Wearable assistive devices can range from full body exoskeletons to joint support and augmentation, which enhances the body's natural physical ability.
Defence said these technologies "are rapidly maturing", and with 70 unique occupations in the Australian Army alone, the opportunities for the use of these technologies is "endless".
Lockheed Martin showcased its FORTIS exoskeleton technology at Avalon Airshow, alongside Deakin University's Institute for Intelligent Systems Research and Innovation (IISRI).
James Heading, business development senior manager at Lockheed Martin missiles and fire control, echoed Defence's statement on the "maturing" nature of these technologies.
"The innovative work done by the Deakin University team extends the technological foundation for the FORTIS exoskeleton and helps open up a broader range of applications across defence, automotive and mining industries, and we look forward to continuing our engagements together," Heading said.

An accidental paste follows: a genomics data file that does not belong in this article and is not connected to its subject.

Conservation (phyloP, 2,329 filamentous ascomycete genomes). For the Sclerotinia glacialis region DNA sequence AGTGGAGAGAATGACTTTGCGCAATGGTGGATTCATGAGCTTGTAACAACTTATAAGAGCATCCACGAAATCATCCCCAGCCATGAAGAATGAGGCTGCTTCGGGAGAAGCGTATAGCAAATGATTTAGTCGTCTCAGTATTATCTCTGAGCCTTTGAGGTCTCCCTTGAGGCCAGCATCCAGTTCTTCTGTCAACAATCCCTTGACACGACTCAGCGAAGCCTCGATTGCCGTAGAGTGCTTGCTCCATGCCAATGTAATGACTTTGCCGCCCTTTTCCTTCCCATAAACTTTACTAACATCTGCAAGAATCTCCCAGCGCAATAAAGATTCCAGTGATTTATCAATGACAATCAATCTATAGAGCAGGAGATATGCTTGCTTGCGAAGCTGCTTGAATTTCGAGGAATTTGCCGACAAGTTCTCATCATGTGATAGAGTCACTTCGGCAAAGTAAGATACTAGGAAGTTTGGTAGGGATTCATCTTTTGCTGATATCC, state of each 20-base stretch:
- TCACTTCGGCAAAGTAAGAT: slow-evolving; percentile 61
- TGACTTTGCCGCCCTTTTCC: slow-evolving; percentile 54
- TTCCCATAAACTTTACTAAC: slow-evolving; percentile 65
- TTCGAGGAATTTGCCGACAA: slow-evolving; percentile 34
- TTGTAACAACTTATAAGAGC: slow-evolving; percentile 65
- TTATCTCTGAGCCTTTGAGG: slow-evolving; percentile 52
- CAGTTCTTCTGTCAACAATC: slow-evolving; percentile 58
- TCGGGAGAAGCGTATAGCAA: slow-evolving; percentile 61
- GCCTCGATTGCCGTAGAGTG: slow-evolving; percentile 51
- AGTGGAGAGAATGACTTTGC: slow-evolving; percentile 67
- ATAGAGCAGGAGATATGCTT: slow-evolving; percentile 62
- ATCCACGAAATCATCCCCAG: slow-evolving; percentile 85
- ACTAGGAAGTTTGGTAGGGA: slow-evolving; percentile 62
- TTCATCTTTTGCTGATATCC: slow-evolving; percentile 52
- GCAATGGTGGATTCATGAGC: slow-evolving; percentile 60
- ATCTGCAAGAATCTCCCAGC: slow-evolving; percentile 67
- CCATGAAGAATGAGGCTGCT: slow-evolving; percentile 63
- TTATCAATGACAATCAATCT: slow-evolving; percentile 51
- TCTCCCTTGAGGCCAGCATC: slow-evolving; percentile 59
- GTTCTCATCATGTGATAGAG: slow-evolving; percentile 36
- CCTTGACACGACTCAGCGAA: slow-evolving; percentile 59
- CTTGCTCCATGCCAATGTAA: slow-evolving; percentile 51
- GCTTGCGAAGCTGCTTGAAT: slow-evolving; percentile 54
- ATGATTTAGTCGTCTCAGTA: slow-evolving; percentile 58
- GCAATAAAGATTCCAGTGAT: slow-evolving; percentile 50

Deakin researchers have designed and 3D-printed new attachments to expand the functionality of the FORTIS, allowing the exoskeleton to accommodate external loads usually mounted on the back of the human body.
Defence envisions that assistive devices will have a "transformational impact on the tasks and roles performed by the workforce", using examples such as combat engineer squadrons having the ability to build a bridge, or health support companies setting up field hospitals on humanitarian missions.
DST's Land Division is seeking to "build a larger capability in wearable assistive technology research through a partnership with an Australian university", with proposals needing to be submitted by 8 May 2019.
More information on submitting proposals can be found here.